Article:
Today, to feed ourselves, we just need to go to the nearest supermarket and select the fruits and vegetables of our choice. But have you ever imagined how hard the food search was for our ancestors? Well, this process, which for us is practically unconscious, was costly for a long time for them, who not only needed to actively hunt and search for plants but also identify what was actually edible.
To make the process easier people began to select the most interesting plants and grow them for our consumption, giving rise to agriculture. Later, they began to select characteristics of interest for plant species, such as fruit flavour, size, and nutritional components, a process known as domestication. This process has been with modern humans for a long time and has been very important in increasing and improving food production. However, changing some traits in a plant could also unexpected consequences for other traits. Human selection may result in indirect changes to factors such as flower-size, which can alter pollinator choices during resource collection. Could these changes lead to significant shifts in plant-pollinator interactions, leading to ecosystem changes?
This question intrigued a group of researchers that investigated whether there are differences in floral morphological traits, the quantity and quality of rewards (nectar and pollen), and the visit rates and behaviour of pollinators associated with domesticated and wild squash plants (genus Cucurbita) in the tropical forests of Mexico – the centre of origin of this group. The study, recently published in the American Journal of Botany, takes us on a journey through the evolutionary history of this group of plants to learn how humans modified the characteristics of these plants and their relationships with other organisms.
Squash is widely known and consumed in different regions and cultures around the world. Readers who enjoy cooking will know that we can use a large part of this plant for consumption, including seeds, fruit, and flowers that yield delicious recipes. Something less known, is that this plant is also appreciated by bees from the genus Eucera which developed, approximately 10 million years, a highly specialised relationship with the wild lineages of the squash plant. These bees synchronise their phenology and foraging with the flowering period and anthesis time of the squash flowers. This occurs through evolutionary adaptations that may include responses to visual, olfactory stimuli and variations in environmental temperature. The relationship is so close that it’s the foundation of the next generation of bees. An unbelievable association, isn’t it? Besides, these bees assure the reproductive success of the Cucurbita, being considered efficient pollinators of this plant, meaning that everyone wins in this relationship!
However, 10,000 years ago, something happened that altered this specialized interaction between Cucurbita and their pollinators: the first artificial selections that resulted in the squash species’ domestication. This process led to some desired changes, such as an increase in the size of fruits and seeds concerned. Nonetheless, over the years, could this selective process also indirectly change the floral traits and the propriety of the resources collected by bees in cultivated squash plants? Furthermore, could these differences between cultivated and wild plants influence the interactions of these plants with their pollinators?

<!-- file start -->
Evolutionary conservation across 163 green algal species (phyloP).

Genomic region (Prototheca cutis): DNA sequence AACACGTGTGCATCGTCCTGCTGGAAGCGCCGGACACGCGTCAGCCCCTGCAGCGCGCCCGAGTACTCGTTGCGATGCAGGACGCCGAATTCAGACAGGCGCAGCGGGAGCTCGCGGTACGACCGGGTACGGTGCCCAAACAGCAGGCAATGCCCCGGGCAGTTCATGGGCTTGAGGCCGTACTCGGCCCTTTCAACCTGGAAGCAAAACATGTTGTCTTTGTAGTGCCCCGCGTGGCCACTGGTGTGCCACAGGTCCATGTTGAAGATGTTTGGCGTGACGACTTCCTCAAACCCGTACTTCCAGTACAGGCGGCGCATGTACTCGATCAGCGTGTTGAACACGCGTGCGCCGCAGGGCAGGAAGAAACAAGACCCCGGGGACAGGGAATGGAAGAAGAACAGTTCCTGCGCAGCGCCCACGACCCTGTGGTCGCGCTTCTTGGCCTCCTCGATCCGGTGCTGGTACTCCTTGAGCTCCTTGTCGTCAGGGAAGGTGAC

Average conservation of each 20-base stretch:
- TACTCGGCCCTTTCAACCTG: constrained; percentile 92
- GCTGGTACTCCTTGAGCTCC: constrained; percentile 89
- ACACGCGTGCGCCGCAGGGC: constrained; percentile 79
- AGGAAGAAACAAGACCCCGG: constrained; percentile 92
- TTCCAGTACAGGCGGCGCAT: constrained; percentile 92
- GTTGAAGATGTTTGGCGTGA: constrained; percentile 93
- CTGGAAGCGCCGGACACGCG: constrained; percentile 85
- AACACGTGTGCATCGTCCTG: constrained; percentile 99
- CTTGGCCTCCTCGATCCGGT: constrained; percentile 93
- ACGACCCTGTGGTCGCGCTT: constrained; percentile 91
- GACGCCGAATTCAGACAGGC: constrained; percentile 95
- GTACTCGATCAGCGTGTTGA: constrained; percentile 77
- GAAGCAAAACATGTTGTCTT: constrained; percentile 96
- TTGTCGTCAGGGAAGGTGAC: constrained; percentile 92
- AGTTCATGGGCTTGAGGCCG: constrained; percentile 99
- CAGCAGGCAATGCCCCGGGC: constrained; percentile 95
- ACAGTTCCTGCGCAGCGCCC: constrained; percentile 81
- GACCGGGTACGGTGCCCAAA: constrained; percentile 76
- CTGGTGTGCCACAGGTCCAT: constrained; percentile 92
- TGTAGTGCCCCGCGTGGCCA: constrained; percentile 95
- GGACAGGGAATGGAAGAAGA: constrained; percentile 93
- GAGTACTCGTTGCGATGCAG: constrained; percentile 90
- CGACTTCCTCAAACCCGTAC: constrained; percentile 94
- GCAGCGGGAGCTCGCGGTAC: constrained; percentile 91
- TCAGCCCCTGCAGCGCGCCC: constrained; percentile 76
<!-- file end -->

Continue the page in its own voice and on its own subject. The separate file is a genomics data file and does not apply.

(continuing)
The answer to these questions seems clear: yes, they could! The authors provided evidence for this by showing that the two cultivated varieties of Cucurbita share more floral morphological traits with each other than with the wild species, suggesting the differentiation of these characteristics throughout the process of domestication. In addition, the domestication of this plant resulted in larger flowers, higher amount and protein content of the pollen, and increased nectar accumulation over time compared to the wild Cucurbita plants. All these characteristics are commonly associated with a greater attraction of pollinators and, despite having similar communities of floral visitors, the cultivated plants were indeed more attractive to bees, including specialists of the genus Eucera. Therefore, it’s important to think about the conservation of wild Cucurbita plants and their specialized association with Eucera bees. For this, it is essential to maintain the ancestral populations of this plant in their centre of origin, preserving their interactions with these pollinators.
This study provides a fascinating example of how domestication, besides selecting characteristics of interest, can also result in unexpected shifts in floral traits. These changes may give place to more attractive flowers that are visited more frequently by a greater number of pollinators, which in turn increases the reproductive success of cultivated plants. Altogether, these results illustrate that we are constantly changing ecosystems and processes based on our decisions, even when unintentional.
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Glasser, S. K., Santiago‐Hernández, M. H. D., Delgado‐Carrillo, O., Espino, L. A. V., Pérez, A. C., González‐Rodríguez, A., Lira-Saade, R & Quesada, M. (2023). “Influence of plant domestication on plant‐pollinator interactions: floral attributes and floral visitor communities in wild and cultivated squash plants”. American Journal of Botany. 110(5): e16170. Available at: https://doi.org/10.1002/ajb2.16170
Ingrid N Gomes
Ingrid (she/her) is a Brazilian Ph.D. Student at the Program of Ecology, Conservation and Wildlife Management at Universidade Federal de Minas Gerais (Brazil). She’s interested in studies related to Pollination Biology with a focus on interactions between bees and plants, Urban Ecology, Conservation, and Science Communication.